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[casi] Reuters: "U.S. lawyers warn Bush, Rumsfeld, on war crimes"

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24 Jan 2003 20:48
U.S. lawyers warn Bush, Rumsfeld, on war crimes


By Grant McCool

NEW YORK, Jan 24 (Reuters) - A group of U.S. law professors opposed to a possible war on Iraq 
warned U.S. President George W. Bush on Friday that he and senior government officials could be 
prosecuted for war crimes if military tactics violated international humanitarian law.

"Our primary concern ... is the large number of civilian casualties that may result should U.S. and 
coalition forces fail to comply with international humanitarian law in using force against Iraq," 
the group, led by the New York-based Center for Constitutional Rights, said in a letter to Bush and 
Defense Secretary Donald Rumsfeld.

The group cited the particular need for U.S. and coalition forces to abide by humanitarian law 
requiring warring parties to distinguish between military and civilian areas, use only the level of 
force that is militarily necessary and to use weaponry that is proportionate to what is being 

The letter, which had more than 100 signatories, said the rules had been broken in other recent 

It said air strikes on populated cities, carpet bombing and the use of fuel-air explosives were 
examples of inappropriate military action taken during the 1991 Gulf War, the 1999 Kosovo campaign 
and the 2001 Afghan conflict that led to civilian casualties and might be used again in Iraq.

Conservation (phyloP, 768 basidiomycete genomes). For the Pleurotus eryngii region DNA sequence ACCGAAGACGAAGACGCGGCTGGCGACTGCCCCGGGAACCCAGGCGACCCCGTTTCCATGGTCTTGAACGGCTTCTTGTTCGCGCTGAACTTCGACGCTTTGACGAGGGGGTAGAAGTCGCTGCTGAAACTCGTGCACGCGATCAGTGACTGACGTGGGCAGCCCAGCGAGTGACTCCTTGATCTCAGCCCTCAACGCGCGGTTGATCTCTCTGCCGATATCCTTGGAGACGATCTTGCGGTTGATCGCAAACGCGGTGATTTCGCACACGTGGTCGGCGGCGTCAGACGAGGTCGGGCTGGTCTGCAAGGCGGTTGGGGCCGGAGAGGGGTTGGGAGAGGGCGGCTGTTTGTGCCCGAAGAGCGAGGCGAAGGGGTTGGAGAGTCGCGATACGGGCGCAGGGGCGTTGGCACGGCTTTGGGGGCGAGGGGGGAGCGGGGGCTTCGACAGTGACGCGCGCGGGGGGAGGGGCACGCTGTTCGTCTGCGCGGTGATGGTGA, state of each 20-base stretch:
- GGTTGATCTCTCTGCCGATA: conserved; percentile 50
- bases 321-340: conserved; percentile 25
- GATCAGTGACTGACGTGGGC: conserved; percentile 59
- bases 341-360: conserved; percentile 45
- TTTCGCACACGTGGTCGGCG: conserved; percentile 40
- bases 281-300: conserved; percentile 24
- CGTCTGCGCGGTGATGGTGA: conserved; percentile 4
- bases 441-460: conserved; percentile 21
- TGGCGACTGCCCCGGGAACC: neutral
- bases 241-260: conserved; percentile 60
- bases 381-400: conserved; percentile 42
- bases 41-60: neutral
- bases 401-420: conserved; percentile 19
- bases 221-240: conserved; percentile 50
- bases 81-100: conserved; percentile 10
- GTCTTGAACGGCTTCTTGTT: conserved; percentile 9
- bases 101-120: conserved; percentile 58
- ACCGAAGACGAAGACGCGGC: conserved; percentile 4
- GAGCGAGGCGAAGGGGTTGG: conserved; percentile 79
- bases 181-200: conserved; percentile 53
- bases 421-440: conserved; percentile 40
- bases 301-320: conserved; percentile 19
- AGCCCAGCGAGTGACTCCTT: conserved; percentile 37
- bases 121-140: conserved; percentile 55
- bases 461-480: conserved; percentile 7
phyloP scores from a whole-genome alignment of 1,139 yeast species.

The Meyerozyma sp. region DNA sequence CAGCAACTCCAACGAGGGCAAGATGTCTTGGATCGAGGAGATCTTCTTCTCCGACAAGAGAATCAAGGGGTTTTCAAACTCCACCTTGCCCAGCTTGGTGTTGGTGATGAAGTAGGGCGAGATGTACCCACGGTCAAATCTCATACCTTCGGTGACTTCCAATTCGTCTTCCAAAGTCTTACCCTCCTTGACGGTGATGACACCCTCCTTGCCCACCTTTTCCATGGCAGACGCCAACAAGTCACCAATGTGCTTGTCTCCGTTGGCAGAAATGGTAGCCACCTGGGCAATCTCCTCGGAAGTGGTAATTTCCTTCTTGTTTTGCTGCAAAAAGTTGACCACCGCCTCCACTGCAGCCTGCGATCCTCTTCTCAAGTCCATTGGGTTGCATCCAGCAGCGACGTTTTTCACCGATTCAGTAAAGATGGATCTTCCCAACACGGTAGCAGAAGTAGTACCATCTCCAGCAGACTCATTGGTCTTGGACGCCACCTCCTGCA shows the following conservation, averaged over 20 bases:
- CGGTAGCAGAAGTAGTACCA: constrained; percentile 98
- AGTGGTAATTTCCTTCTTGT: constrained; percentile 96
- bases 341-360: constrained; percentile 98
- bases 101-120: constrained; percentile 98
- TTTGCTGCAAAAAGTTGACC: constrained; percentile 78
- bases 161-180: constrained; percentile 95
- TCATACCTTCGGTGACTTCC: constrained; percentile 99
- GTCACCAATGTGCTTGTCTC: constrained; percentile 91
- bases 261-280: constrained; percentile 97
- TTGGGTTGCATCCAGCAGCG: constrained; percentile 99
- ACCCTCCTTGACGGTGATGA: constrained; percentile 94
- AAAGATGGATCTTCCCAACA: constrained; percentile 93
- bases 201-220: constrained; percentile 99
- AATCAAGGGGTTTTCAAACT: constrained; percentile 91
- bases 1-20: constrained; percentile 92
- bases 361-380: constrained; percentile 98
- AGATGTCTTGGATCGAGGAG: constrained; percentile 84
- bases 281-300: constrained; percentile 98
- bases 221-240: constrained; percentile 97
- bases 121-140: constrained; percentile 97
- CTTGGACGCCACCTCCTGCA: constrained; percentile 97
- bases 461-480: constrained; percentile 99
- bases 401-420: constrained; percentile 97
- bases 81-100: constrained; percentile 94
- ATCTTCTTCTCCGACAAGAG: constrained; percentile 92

The letter to Bush and Rumsfeld coincided with similar notes sent this week to British Prime 
Minister Tony Blair and Canadian Prime Minister Jean Chretien by lawyers in those countries.

Ironically, Bush on Wednesday advised Iraqi officers and soldiers to disobey any orders to use 
weapons of mass destruction in the event of a conflict. "If you choose to do so, when Iraq is 
liberated, you will be treated, tried and persecuted as a war criminal," he said.

On Sunday, Rumsfeld said he would favor granting Iraqi President Saddam Hussein and senior Iraqi 
leaders immunity from possible war crimes prosecution if it would clear the way for their exile and 
avoid a war.


Government officials in Britain and Canada could theoretically be investigated by the new 
International Criminal Court in The Hague if it was determined that international laws had been 
broken in war. The United States has refused to cooperate with the court and has withdrawn its 
signature from the treaty establishing it.

The letter to Blair, dated Jan. 22, from Public Interest Lawyers said that if Britain's actions in 
Iraq were deemed possible war crimes, "we, and others, will take steps to ensure that you, and 
other leaders of the U.K. government are held accountable."

The Canadian group, Lawyers Against the War, said in its letter dated Jan. 20, that it was putting 
Chretien's government on notice that without explicit U.N. Security Council approval for a war on 
Iraq, "we will pursue all responsible government officials on charges of murder and crimes against 
humanity in both the Canadian and the international criminal courts."

One of the leading signatories to the letter to Bush said although Washington was not a party to 
the ICC, U.S. officials could still be prosecuted under the Geneva Convention.

"War crimes under that convention can be prosecuted wherever the perpetrators are found," said 
Michael Ratner, president of the Center for Constitutional Rights.

He said the situation could be likened to the attempt by a Spanish magistrate to prosecute former 
Chilean military dictator Augusto Pinochet in 1996 for human rights violations during his rule. 

Jacob Park
Center for Economic and Social Rights
Emergency Campaign on Iraq
<> <> /iraq
tel: 718.237.9145
fax: 718.237-9147 <>

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